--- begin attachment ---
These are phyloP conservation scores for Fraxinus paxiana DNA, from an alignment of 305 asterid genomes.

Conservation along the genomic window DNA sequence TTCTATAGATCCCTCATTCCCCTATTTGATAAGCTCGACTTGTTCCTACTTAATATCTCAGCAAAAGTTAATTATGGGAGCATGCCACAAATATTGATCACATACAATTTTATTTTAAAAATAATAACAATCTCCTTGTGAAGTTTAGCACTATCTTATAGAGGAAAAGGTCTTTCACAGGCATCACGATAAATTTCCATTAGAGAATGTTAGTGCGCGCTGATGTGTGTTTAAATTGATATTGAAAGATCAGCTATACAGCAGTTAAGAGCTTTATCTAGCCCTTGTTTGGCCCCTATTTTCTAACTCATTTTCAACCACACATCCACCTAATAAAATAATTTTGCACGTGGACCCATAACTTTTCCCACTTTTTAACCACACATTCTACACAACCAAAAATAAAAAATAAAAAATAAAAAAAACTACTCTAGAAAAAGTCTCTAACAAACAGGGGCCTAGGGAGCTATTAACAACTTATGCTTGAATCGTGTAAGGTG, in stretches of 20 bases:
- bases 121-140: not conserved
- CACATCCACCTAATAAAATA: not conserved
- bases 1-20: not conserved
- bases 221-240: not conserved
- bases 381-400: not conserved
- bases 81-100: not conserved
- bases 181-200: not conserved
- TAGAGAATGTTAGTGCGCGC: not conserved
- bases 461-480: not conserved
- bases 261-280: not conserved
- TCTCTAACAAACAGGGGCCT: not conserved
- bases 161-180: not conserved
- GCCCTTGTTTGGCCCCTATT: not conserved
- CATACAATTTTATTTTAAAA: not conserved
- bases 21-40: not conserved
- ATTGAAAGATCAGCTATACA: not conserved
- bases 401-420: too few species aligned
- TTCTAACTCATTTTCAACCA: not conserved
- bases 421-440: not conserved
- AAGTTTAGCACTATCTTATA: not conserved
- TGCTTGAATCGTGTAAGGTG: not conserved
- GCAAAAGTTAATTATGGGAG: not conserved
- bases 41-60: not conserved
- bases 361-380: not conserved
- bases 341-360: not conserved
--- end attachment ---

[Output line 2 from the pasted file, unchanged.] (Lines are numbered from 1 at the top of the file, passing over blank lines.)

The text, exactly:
Conservation along the genomic window DNA sequence TTCTATAGATCCCTCATTCCCCTATTTGATAAGCTCGACTTGTTCCTACTTAATATCTCAGCAAAAGTTAATTATGGGAGCATGCCACAAATATTGATCACATACAATTTTATTTTAAAAATAATAACAATCTCCTTGTGAAGTTTAGCACTATCTTATAGAGGAAAAGGTCTTTCACAGGCATCACGATAAATTTCCATTAGAGAATGTTAGTGCGCGCTGATGTGTGTTTAAATTGATATTGAAAGATCAGCTATACAGCAGTTAAGAGCTTTATCTAGCCCTTGTTTGGCCCCTATTTTCTAACTCATTTTCAACCACACATCCACCTAATAAAATAATTTTGCACGTGGACCCATAACTTTTCCCACTTTTTAACCACACATTCTACACAACCAAAAATAAAAAATAAAAAATAAAAAAAACTACTCTAGAAAAAGTCTCTAACAAACAGGGGCCTAGGGAGCTATTAACAACTTATGCTTGAATCGTGTAAGGTG, in stretches of 20 bases: